Great Aikido video

Flying Crane

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So, the fact that it says Rokas was almost enough for me to not watch it.

At any rate, I dont know if that was aikido or not. It was joint locking 101, something common to many systems. Was that guy an aikido guy? Is that the context of his training?
 
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So, the fact that it says Rokas was almost enough for me to not watch it.

At any rate, I dont know if that was aikido or not. It was joint locking 101, something common to many systems. Was that guy an aikido guy? Is that the context of his training?
Huh, its Dan the Wolfman

yup...its in many systems but Dan the Wolfman trains in abs has trained Aikido, JKD, 52 Blocks, Systema, MMA, DBMA, Muay Thai, Wrestling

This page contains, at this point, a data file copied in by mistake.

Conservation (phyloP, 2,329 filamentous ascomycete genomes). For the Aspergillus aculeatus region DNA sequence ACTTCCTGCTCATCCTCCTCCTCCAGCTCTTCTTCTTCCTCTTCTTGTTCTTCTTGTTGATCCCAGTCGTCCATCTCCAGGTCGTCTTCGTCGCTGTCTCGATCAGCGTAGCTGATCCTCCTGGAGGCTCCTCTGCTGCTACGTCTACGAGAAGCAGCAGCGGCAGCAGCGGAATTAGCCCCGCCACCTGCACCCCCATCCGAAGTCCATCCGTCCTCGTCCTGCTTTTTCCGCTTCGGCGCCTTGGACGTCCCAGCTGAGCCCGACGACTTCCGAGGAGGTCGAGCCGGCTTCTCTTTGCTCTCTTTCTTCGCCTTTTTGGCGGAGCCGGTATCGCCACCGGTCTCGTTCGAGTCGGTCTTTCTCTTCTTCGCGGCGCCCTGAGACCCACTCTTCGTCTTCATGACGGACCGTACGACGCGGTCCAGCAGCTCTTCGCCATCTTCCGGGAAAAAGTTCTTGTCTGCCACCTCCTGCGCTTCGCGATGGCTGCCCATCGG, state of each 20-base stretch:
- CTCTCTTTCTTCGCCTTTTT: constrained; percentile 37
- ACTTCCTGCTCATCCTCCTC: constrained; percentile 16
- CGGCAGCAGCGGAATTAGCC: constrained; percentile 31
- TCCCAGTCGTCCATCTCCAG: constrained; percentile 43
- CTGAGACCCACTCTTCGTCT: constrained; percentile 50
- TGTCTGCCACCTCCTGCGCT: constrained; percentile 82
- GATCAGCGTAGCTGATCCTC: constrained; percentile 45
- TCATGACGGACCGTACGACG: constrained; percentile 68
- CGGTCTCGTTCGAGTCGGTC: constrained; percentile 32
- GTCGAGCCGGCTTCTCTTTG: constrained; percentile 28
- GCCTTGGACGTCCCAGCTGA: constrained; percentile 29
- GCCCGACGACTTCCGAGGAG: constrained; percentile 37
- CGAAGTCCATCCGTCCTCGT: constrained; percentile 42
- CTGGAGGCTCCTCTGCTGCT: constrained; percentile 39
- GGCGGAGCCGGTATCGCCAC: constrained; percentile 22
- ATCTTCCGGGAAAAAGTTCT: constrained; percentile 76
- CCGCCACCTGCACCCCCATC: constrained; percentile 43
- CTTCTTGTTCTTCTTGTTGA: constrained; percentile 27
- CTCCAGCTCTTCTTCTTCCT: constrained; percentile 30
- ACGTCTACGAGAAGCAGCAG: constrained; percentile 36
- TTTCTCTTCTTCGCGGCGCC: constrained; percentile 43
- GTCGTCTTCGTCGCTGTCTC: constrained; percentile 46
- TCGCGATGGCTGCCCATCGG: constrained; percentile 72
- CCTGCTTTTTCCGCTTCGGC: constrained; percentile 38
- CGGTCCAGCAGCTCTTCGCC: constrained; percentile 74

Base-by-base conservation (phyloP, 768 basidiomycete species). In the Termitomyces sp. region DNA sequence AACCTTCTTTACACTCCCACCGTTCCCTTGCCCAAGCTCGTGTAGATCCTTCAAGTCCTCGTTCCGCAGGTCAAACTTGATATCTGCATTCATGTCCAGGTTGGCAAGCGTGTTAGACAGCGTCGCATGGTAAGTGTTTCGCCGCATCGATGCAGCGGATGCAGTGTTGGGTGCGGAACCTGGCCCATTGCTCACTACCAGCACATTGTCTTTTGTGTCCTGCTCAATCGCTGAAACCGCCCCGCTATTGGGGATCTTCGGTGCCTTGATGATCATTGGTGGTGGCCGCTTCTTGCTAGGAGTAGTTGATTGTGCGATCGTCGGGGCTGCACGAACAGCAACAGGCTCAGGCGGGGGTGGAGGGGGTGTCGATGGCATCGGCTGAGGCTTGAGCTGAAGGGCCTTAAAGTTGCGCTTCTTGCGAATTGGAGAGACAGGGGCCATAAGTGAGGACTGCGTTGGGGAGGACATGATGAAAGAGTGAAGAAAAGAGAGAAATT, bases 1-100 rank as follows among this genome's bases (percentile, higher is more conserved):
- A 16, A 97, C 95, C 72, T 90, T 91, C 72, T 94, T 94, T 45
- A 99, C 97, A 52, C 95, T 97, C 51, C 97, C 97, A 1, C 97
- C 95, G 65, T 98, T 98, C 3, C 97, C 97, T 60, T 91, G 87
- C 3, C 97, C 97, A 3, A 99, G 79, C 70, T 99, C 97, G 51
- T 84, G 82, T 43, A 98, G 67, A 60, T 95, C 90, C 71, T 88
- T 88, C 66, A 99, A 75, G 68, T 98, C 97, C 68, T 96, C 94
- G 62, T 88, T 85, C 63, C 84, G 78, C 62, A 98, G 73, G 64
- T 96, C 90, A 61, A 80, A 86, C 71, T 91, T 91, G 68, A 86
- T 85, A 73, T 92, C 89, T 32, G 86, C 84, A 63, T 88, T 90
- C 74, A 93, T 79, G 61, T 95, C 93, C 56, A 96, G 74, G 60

but every art has different nuanced differences
 

Flying Crane

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Huh, its Dan the Wolfman

yup...its in many systems but Dan the Wolfman trains in abs has trained Aikido, JKD, 52 Blocks, Systema, MMA, DBMA, Muay Thai, Wrestling

but every art has different nuanced differences
Ok, I guess I dont know who Dan the Wolfman is. Was he doing the joint locks from his aikido background, or was this presented more from how he trained in something else? This is kinda academic and maybe it doesnt matter in the end. But would he claim it was aikido or something else? Or does he not feel the distinction matters? Maybe he said something in the video, I dont remember
 

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Help me out here... What makes his version any different to the wrist locks shown in Japanese Jujitsu, Aikido, Karate and all the rest? What makes his more functional than the others?

Besides his batman shirt... ;)
 

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Dan the Wolfman is not Rokas, if by Rokas you mean this dude.

The Batman shirt though, does seem to be a common denominator. And the man bun.